Aviation firm JetSmarter is further disrupting the way consumers fly privately with the announcement of a pay-as-you-go service open to the public.
Previously, JetSmarter’s plane-sharing capabilities were only available to customers who paid for a yearly membership fee. By opening the company’s abilities to any customer on a piecemeal basis, JetSmarter is further democratizing the use of private jets and raising questions of how exactly luxury can be defined.
Disruptive business models
The world of private jets is incredibly exclusive. While less extravagantly wealthy customers can save up for a luxury watch or bag, flying on a private jet is usually reserved for only the most well-off consumers.
JetSmarter has made it its goal to upend this notion thanks to its ride-sharing system, where customers pay a fraction of the full price of the jet to share ownership of it for a journey.
Now, anyone can share the cost of a private jet. Image credit: JetSmarter
Now, the company is looking to expand exactly who can afford to fly on a private jet even further by offering the open ability for anyone with a phone to download the application and pay for only the seats they will use, sharing the cost of individual flights with everyone else on the plane.
Previously, even as JetSmarter sought to open up private jet rentals, members still needed to pay a pricey yearly fee to make use of its services.
As this plan is put into motion, however, it digs up the age-old question of how inexpensive something can be while still being considered a luxury.
What is luxury
Last year, JetSmarter unveiled a new way to fly private jets.
The company made air travel resemble ridesharing with a feature on its mobile application called SharedCharter.
Similarly to how services such as Uber allow riders to go in together on a journey to lower costs, JetSmarter is opening up its chartered flights for sharing. SharedCharter builds off the community atmosphere of the JetSmarter platform, enabling travelers to be reimbursed by others who are going the same way (see story).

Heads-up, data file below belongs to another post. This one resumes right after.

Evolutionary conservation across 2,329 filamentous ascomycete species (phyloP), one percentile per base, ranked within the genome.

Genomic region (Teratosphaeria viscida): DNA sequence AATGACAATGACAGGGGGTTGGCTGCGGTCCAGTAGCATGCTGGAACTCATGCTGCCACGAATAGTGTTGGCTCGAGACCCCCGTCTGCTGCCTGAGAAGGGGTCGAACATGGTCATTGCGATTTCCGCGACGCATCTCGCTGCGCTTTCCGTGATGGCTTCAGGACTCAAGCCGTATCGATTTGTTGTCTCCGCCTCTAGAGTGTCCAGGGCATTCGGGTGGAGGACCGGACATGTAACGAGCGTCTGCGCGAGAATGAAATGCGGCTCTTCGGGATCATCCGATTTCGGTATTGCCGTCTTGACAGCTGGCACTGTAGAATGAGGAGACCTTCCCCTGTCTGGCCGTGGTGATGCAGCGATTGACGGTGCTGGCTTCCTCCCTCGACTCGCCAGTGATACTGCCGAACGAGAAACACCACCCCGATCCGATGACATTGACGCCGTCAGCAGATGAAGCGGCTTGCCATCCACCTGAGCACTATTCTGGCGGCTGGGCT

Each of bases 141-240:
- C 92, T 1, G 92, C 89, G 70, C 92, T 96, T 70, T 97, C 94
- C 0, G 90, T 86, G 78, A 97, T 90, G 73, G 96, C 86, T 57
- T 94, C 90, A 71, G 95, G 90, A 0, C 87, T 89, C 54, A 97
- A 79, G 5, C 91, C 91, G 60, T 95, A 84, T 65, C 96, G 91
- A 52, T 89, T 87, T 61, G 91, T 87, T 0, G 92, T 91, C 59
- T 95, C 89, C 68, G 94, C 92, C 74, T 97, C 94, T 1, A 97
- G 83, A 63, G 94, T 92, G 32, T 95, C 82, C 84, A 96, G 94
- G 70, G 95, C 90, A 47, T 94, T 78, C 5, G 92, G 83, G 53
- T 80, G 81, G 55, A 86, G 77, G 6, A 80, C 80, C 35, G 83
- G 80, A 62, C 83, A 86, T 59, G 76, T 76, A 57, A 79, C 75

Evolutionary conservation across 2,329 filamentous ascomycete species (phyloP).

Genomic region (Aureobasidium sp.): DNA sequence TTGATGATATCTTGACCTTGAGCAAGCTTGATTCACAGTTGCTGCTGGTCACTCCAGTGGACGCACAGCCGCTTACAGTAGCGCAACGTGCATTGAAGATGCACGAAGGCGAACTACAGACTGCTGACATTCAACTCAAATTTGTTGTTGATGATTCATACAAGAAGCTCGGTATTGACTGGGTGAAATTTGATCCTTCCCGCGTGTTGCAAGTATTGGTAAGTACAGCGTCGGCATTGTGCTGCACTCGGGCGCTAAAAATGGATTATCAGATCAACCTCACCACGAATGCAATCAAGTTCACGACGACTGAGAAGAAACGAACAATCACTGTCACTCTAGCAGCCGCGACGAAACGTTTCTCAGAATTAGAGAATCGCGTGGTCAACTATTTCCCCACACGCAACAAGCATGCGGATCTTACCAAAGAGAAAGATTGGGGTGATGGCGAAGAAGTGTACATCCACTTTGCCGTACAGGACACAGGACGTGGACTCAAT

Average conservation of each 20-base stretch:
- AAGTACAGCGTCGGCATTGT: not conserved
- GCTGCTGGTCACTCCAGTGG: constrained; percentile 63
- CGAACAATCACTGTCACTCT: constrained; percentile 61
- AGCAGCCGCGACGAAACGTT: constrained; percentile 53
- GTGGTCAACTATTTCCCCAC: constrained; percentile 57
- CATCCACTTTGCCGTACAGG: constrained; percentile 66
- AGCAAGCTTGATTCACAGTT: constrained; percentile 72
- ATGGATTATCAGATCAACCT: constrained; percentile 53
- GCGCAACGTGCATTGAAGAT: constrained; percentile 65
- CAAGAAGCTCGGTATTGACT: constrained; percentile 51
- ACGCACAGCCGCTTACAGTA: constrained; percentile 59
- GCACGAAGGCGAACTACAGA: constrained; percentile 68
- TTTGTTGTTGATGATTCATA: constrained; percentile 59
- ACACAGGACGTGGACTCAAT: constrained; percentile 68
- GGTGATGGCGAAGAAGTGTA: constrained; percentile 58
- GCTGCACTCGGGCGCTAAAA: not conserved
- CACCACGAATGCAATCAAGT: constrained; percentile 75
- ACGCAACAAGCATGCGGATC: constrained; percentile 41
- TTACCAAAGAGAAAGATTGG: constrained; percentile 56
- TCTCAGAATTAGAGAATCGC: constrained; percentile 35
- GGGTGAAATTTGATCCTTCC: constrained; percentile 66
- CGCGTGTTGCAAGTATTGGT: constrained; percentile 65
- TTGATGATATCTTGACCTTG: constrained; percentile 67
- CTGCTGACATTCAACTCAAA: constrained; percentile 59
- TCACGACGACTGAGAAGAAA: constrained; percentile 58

This feature is part of a larger trend in the luxury world that sees new and innovative business models upending traditional notions of who can afford luxury goods.
With the rise of luxury resale, renting luxury items and other new types of business models, the definition of luxury is getting murkier than ever before.
This was the subject of a panel discussion at the French-American Luxury Exchange held in New York on June 7, where a number of luxury executives spoke to the ways that new business models are upending traditional notions of luxury. During the sometimes heated debate, the executives shared conflicting definitions of luxury and ideas of what the future of the marketplace holds (see story).
Companies such as JetSmarter and Rent the Runway are changing how we think about luxury. Image credit: Rent the Runway
The panel discussed whether the idea of ownership was an inextricable part of luxury. If you rent a designer dress and then have to give it back, can that really count as luxury?
Other panelists felt that the definition of luxury should be expanded to be less about price and more about the feeling one gets from luxury goods.
This is in line with how JetSmarter has thought about luxury. The company has worked to make private aviation, typically something only the wealthiest can afford, into a service that almost anyone can save up for and try.